Greener Pastures: Managed Grazing (E2785)
As more farmers gain experience with managed grazing, more information is available to those looking to get started.
Why use managed grazing?
Farmers using managed grazing often describe it in terms such as “less stressful” or “family friendly.” Practical benefits come along with the lifestyle improvements.
Managed grazing goes by many names… rotational grazing, grass-based farming, management intensive grazing, prescribed grazing. But all the terms mean basically the same thing. Pasture is divided into smaller areas or “paddocks,” often using portable fencing. One paddock is grazed for a time, while the remaining paddocks rest and recover.
- Economic benefits. Most farmers who try managed grazing do so because it can save them money. Both start-up and maintenance costs are less than for green chopping. If you have already invested in a confinement feeding system, maintenance costs are reduced because the system is used only during the cold months. Once in operation, grazing reduces the costs of equipment, fuel, chemicals and labor. Managed grazing can also greatly increase the amount of forage harvested compared to continuous grazing.
- Time savings. Some farmers are reluctant to try managed grazing because of the time it takes to move livestock. However, most farmers find that moving livestock is less time consuming than cutting, hauling and feeding greenchop. Farmers with large cattle herds find that moving 250 to 500 head at a time takes no longer than moving 50 head.
- Environmental benefits. Compared to cropland, wellmanaged pastures decrease soil erosion, require only minimal fertilizer and pesticides, and greatly reduce the threat of barnyard runoff during the grazing months. Grazing can help reduce high soil phosphorus levels from excessive manure and fertilizer applications. Cropland converted to well-managed pasture can also help reverse the declining populations of grassland birds such as bobolinks, meadowlarks and upland sandpipers, and provide good nesting habitat for game birds such as pheasants, wild turkeys and quail.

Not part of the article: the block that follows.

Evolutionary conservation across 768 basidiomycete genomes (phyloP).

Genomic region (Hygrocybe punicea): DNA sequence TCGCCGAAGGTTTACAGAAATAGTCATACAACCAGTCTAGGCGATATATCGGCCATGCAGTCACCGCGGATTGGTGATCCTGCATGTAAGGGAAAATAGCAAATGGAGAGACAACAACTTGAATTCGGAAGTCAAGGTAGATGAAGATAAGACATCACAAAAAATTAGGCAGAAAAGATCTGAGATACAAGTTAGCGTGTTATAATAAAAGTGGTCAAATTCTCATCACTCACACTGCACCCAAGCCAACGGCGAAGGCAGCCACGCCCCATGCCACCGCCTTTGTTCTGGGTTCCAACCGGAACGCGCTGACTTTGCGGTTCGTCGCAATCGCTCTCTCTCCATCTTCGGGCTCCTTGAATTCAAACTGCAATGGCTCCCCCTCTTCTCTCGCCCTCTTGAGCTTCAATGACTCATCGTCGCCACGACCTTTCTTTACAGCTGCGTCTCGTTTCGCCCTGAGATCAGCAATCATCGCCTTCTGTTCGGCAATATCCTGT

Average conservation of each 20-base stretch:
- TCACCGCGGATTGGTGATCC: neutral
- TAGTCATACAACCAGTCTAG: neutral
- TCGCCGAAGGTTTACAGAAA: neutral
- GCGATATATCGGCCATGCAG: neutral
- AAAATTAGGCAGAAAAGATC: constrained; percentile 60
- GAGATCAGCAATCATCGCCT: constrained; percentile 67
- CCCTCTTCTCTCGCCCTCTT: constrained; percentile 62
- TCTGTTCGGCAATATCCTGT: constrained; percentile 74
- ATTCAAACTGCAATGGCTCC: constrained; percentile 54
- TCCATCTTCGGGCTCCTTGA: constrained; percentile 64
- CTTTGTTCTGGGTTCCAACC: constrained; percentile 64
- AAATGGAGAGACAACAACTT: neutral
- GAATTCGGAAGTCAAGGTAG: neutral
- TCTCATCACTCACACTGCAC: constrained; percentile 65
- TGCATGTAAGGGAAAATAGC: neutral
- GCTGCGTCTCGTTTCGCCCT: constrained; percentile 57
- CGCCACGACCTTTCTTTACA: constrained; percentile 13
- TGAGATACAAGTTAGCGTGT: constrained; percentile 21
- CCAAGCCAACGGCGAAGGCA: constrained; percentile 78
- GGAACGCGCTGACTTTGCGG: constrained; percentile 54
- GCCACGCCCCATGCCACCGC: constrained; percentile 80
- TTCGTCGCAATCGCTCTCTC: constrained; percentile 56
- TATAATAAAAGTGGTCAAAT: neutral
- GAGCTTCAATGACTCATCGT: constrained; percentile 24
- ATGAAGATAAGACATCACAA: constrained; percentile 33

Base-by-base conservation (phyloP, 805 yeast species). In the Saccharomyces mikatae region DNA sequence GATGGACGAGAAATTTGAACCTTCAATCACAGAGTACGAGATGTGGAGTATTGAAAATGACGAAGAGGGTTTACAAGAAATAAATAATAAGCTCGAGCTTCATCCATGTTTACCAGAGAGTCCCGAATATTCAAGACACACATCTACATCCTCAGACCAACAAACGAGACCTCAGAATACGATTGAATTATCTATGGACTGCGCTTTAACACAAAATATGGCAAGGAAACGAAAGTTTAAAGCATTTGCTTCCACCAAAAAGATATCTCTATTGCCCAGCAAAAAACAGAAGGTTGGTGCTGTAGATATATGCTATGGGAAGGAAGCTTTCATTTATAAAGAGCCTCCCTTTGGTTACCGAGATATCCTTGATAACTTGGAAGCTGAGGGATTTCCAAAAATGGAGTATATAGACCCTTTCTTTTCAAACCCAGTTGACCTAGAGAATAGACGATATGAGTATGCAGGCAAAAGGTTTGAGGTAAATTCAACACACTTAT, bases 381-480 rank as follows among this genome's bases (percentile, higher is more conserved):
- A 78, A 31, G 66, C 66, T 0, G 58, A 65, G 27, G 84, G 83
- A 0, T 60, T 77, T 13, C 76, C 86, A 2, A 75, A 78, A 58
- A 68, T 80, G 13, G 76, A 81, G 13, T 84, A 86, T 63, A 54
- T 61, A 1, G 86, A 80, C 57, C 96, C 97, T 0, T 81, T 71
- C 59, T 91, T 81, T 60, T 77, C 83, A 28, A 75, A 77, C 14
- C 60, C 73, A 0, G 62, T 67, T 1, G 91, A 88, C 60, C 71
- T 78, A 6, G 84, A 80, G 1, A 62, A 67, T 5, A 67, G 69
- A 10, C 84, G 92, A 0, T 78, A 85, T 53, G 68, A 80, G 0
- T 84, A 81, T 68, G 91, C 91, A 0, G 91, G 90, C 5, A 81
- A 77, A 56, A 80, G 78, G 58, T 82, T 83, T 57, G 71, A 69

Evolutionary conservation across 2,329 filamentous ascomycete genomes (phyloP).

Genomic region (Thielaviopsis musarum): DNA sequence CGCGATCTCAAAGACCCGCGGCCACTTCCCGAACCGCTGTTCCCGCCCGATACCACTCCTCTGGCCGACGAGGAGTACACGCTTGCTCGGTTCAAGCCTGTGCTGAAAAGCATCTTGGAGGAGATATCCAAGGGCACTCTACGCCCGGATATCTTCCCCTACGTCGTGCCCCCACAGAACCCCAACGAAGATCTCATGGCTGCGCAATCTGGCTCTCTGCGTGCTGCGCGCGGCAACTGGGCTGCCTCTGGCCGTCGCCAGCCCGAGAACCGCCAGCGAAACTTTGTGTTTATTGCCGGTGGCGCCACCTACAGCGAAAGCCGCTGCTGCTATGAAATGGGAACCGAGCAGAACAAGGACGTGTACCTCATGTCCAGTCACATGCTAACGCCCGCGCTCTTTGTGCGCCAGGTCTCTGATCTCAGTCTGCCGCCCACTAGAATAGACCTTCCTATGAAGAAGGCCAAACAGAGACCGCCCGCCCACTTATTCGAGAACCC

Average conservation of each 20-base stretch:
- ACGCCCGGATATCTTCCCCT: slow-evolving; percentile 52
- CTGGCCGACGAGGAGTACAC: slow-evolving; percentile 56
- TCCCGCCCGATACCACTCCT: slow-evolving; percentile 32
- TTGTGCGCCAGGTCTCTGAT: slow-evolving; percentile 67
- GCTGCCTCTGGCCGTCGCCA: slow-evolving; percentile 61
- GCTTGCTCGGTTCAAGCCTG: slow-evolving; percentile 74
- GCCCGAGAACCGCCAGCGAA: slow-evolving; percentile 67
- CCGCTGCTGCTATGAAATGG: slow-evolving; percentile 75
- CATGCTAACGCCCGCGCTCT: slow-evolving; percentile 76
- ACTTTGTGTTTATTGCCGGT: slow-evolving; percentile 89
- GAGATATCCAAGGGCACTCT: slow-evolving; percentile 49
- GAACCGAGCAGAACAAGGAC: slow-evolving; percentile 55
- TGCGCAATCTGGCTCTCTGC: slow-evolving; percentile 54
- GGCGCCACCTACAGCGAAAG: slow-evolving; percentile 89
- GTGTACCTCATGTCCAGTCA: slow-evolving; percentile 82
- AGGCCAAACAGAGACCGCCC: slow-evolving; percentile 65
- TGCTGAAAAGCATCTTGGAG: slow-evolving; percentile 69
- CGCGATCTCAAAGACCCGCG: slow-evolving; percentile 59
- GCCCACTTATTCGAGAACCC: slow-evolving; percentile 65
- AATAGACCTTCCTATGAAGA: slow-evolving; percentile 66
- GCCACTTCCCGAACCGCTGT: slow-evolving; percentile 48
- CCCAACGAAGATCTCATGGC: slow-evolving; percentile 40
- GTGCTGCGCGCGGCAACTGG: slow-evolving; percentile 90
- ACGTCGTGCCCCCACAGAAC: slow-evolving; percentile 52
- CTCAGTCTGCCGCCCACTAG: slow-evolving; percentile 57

Thinking about adopting a managed grazing system?
Ask yourself some basic questions about your operation and your goals.
To stay profitable in today’s farm economy many small-to-medium dairy operations are considering one of two changes - either modernizing and expanding, or a change to a managed grazing system. To make this decision you’ll have to examine your longterm goals for the farm and the lifestyle you and your family want to live. Farmers experienced with “grass farming” will tell you that 90 percent of the job is thinking, planning, and experimenting. Before getting started, you’ll need to ask and answer some questions about your operation and your goals.
Beyond answering the “big picture” questions, you’ll also need to analyze specific, practical issues about grazing on your farm. These include the availability of water or ways to get water to each pasture, the type and cost of fencing you’ll need, and the forages best suited for your livestock and your soils.
But most of all, you’ll need to ask yourself, “Am I willing to experiment with new approaches to farming?” Planning will help get you started with managed grazing, but learning on the job is the biggest part of the change. Here’s what some experienced graziers have to say about the change:
“Most of the things I’ve learned have been trial and error. I’ve found that just because something works on one farm doesn’t mean it will work on every farm.”
“Everyone’s herd is a little different, so I’d suggest doing this kind of experiment on your own farm. University research studies aren’t farm-specific. The best thing to do is experiment on your farm and take a chance on losing a little milk.”
“With grazing, the type of work changes dramatically and is much more enjoyable.”
“The biggest benefit of grazing is lower feed costs and less machinery investment and repair. But this benefit takes time because of the transition period when you’re running two farming systems.”